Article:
Overall, I’m glad I talked about and learned about my craft. Journalism, as it is, is going extinct and I’m OK with that. There’s an inherent middle-man quality to journalism. With the Internet, there’s now little need for newspapers to recap what happened yesterday. TV and newspapers will be a space for commentary and partisan hackery.

Neverthless, I’m someone who knows something about media now, for better or for worse. I can tell you all about media myths and research strategies and the principles of journalism, as to the notion of Kovach and Rosensteil.

I guess that’s the notion of education somtimes. My actual knowledge of these things isn’t necessarily useful; it simply expands my own thinking into something more. I know about a couple of things — baseball and the humor of 30 Rock come to mind — but I don’t know a ton about journalism. Everyone sort of does and I just hope that I’ve learned something in these past two years.

I don’t want to reiterate everything I’ve already written about Gibbard and the nature of his writing. But, it’s there. Gibbard’s poeticism lies in his ability to touch the teenage hearts of adults like myself. Hey, why not. I’ll quote myself:

Gibbard’s writing defines this. His lovelorn and simple lyrics hardly have the tone of McCartney, Lennon or fellow Washingtonian Cobain but rather read like overwrought prose, albeit pleasant and relatable overwrought prose. Side project The Postal Service was a an exercise in such lyrics (Sample 1: “I want so badly to believe that there is truth and love is real.” Sample 2: “I am thinking it’s a sign. That the freckles in our eyes. Are mirror images and when we kiss they’re perfectly aligned.”) and his Death Cab work — while more nuanced — relies on similar emotive responses.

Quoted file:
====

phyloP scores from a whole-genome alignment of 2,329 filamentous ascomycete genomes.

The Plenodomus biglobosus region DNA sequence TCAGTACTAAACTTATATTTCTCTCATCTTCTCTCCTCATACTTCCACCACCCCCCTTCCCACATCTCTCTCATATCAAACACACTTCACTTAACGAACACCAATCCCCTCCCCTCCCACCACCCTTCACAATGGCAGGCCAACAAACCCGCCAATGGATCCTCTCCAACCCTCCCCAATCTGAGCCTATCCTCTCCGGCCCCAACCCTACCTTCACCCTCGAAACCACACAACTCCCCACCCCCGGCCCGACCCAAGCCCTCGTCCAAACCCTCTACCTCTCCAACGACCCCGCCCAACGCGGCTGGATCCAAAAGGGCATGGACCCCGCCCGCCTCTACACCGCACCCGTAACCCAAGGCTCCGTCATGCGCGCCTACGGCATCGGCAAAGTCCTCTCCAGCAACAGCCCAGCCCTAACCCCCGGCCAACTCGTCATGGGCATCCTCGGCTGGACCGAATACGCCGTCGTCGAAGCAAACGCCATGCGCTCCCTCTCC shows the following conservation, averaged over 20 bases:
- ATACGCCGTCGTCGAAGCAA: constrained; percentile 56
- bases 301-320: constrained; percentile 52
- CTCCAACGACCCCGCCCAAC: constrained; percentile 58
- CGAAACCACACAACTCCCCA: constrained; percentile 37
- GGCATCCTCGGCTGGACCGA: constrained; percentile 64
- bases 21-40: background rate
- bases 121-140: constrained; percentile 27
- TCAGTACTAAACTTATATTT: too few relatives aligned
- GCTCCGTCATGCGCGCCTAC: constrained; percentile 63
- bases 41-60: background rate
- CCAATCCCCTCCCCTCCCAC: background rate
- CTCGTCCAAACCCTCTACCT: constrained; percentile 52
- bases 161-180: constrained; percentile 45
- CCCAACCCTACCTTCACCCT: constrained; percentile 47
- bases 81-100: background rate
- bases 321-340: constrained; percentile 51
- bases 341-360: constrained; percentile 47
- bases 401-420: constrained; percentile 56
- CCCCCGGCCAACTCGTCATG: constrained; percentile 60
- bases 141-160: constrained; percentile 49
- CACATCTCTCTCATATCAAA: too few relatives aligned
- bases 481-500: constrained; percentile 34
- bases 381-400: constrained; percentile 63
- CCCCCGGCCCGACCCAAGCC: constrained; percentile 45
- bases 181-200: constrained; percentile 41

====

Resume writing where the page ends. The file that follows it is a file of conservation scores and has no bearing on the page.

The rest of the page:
And the Postal Service record is, basically, Gibbard’s adolescent romanticism boiled down to its core. “Brand New Colony” is decidedly teenage; nuance isn’t really part of the song. The song’s main character simply knows that he is in love and that he’s going to create a place wherein he and his girlfriend can live. It’s “Wouldn’t It Be Nice?” for a new generation.

And Jimmy Tamborello helms the production in a way that highlights the futuristic sound of the record. The album’s charisma is undeniable; Tamborello and Gibbard work catchy hooks into nearly every song. It’s no surprise that many of the songs have ended up on TV shows and commercials.

There are tinges of the strange on the record. “We Will Become Silhouettes” has lyrics that echo a post-apocalyptic world. “Recycled Air” recounts a fear of flying with apt lyricism. “This Place Is A Prison” sort of describes hipster bars as death and “Sleeping In” has a tough string of references, including the Kennedy assassination and global warming.

But, overwhelmingly, the album is about love. “The District Sleeps Alone Tonight” is a tale of breakups and mobile young adults. “Clark Gable” is the break song couched in the beauty of film. “Brand New Colony,” as mentioned, speaks of starting the new colony of puppy love. “Such Great Heights” has the inconic tale of mirror-imaged lovers.

“Brand New Colony” is probably the album’s best song, though. Enlisting Rilo Kiley’s Jenny Lewis to duet with Gibbard, the song recounts a one-sided breakup, as Gibbard fights to keep a relationship alive. The song’s is nuanced and true; as realistic as Lily Allen’s “Who’d Have Known” but far sadder. The song’s uneven perspectives — Allen says Gibbard is making shit up, Gibbard is pouring his heart out — hit far too close to home to someone like myself. Gibbard won’t let go, but Lewis has the last word, as if often happens in relationships. It’s aching and final, as many relationships are.